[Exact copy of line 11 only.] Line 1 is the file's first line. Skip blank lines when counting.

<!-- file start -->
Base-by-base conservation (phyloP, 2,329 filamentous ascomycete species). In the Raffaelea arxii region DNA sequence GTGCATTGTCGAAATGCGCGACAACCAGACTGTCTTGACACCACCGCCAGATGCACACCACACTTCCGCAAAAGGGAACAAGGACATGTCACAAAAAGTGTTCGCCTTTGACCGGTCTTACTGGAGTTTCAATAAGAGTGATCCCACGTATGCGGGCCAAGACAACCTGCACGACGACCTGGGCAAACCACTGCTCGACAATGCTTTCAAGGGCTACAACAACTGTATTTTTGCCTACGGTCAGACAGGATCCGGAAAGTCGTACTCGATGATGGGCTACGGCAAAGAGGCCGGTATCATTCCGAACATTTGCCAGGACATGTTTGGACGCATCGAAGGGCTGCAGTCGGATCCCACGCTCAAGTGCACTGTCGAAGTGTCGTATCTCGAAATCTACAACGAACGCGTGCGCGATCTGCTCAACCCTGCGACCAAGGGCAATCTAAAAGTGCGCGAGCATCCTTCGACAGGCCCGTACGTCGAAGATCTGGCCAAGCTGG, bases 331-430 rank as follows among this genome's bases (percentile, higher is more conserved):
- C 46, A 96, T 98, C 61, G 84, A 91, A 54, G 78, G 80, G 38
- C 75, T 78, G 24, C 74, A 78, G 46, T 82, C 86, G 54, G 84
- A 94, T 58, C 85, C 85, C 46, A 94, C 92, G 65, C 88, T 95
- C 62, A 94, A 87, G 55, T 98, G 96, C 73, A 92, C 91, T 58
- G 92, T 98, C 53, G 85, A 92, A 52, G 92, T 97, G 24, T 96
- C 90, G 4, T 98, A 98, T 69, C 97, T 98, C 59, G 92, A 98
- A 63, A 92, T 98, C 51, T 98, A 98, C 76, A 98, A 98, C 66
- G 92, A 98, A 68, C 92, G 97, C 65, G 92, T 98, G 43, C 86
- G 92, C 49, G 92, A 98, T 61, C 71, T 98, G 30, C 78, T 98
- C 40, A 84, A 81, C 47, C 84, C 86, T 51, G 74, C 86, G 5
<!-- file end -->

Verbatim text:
- C 40, A 84, A 81, C 47, C 84, C 86, T 51, G 74, C 86, G 5